Follow Truthdig’s live blog of Saturday’s demonstrations.

After a gunman killed 17 students and faculty members at Marjory Stoneman Douglas High School in Parkland, Fla., last month, students from the high school rallied together to launch the #NeverAgain movement and to organize a nationwide protest demanding sensible gun control laws. According to the March for Our Lives website: “… the kids and families of March For Our Lives will take to the streets to demand that their lives and safety become a priority and that we end gun violence and mass shootings in our schools today.”

The event kicks off in Washington, D.C., at noon Saturday, and Truthdig will feature live updates from the field throughout the day.

More than 700 satellite marches are planned in cities nationwide. More information about satellite marches can be found here. The Washington Post reports that up to 500,000 people may attend the march in Washington, D.C.

“As the young men and women from Parkland, Florida, have been preparing for Saturday’s event, the District has been preparing to keep them safe here in Washington,” Mayor Muriel E. Bowser said Tuesday during a news conference. “We are very much looking forward to supporting this rally.”

The Post continues:

Students from D.C.-area schools will speak at the rally, where no featured speaker will be older than 18, according to Deena Katz, president of March for Our Lives and a television producer who also helps run a Women’s March chapter in Los Angeles.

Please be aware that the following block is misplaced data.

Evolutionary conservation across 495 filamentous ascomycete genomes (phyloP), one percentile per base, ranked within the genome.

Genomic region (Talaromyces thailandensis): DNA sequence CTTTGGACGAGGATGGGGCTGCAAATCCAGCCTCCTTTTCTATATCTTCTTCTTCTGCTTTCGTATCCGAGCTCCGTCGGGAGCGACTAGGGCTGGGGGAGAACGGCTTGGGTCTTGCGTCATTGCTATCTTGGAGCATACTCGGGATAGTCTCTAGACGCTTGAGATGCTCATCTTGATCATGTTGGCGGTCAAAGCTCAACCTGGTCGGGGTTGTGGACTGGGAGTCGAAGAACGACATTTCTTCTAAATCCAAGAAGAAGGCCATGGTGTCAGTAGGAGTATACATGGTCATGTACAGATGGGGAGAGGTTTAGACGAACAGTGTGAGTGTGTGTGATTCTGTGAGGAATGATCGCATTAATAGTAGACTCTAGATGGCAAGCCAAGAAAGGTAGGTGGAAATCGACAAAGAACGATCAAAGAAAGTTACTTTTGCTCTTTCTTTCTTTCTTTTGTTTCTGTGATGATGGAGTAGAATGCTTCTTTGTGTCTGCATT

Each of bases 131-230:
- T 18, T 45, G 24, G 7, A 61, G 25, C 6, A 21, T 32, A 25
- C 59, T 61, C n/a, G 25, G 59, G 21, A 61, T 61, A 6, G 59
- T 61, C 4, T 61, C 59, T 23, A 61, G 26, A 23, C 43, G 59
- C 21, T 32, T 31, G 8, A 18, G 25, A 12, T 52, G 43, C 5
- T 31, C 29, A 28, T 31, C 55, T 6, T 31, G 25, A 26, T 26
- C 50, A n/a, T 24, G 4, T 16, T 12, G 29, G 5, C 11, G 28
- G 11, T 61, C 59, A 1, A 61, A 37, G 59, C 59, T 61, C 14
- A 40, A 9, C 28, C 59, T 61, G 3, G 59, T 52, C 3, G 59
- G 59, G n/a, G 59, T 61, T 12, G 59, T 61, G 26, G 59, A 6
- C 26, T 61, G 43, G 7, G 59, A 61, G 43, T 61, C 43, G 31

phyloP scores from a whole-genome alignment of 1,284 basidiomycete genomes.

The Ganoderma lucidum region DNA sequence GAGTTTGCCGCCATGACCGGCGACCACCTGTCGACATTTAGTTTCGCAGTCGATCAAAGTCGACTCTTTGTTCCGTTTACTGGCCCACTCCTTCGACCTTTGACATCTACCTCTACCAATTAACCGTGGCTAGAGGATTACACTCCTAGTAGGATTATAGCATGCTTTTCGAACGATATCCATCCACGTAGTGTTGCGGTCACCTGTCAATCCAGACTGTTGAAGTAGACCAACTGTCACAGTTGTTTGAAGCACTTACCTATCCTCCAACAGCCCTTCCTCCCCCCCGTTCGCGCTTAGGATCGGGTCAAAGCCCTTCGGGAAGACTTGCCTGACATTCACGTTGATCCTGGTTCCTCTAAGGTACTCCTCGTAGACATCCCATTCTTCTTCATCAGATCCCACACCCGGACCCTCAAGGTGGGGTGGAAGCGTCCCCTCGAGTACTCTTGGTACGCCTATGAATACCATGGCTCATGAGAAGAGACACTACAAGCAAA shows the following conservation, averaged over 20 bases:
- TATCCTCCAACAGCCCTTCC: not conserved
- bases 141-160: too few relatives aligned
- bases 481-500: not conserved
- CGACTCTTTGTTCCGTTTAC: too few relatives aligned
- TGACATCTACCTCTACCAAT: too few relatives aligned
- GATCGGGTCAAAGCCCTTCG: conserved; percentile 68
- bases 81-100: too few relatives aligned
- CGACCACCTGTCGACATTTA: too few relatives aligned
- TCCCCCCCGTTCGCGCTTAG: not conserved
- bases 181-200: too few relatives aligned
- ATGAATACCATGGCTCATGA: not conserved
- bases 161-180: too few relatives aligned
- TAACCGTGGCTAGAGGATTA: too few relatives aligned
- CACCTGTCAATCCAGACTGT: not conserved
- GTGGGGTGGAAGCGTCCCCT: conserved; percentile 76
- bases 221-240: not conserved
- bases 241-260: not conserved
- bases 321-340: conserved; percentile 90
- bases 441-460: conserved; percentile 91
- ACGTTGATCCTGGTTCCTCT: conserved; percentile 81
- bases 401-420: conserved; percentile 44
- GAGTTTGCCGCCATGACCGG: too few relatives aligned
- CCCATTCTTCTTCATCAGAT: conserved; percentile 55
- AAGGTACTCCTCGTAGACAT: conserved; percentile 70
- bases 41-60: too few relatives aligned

The march itself will take participants down Pennsylvania Avenue NW from 12th Street to Third Street. Katz cautioned that the event might be less of a march than a rally, given the expected crowd size.

A main stage near Pennsylvania Avenue and Third Street NW will feature speeches from school shooting victims, D.C. students and activists.

Musical performances by artists such as Ariana Grande, whose concert last year at Britain’s Manchester Arena was the site of a terrorist attack, will be broadcast on 20 Jumbotrons along Pennsylvania Avenue.

The paper also notes that several of the students who helped organize the march have received threats of violence. D.C. Police Chief Peter Newsham assured the students that they are “coming to one of the safest cities in the country.” Medical tents staffed by volunteers will also serve as reunification points for members of groups, should they get separated.

Many satellite marches have also put effort into preparing for the influx of protesters. Students in Bethesda, Md., have organized a homeshare network to help house other students headed for D.C. Rideshare company Lyft will offer free rides to march attendees in 50 cities.

Many celebrities have announced that they will attend the D.C. march, including George and Amal Clooney, Steven Spielberg and Oprah Winfrey.


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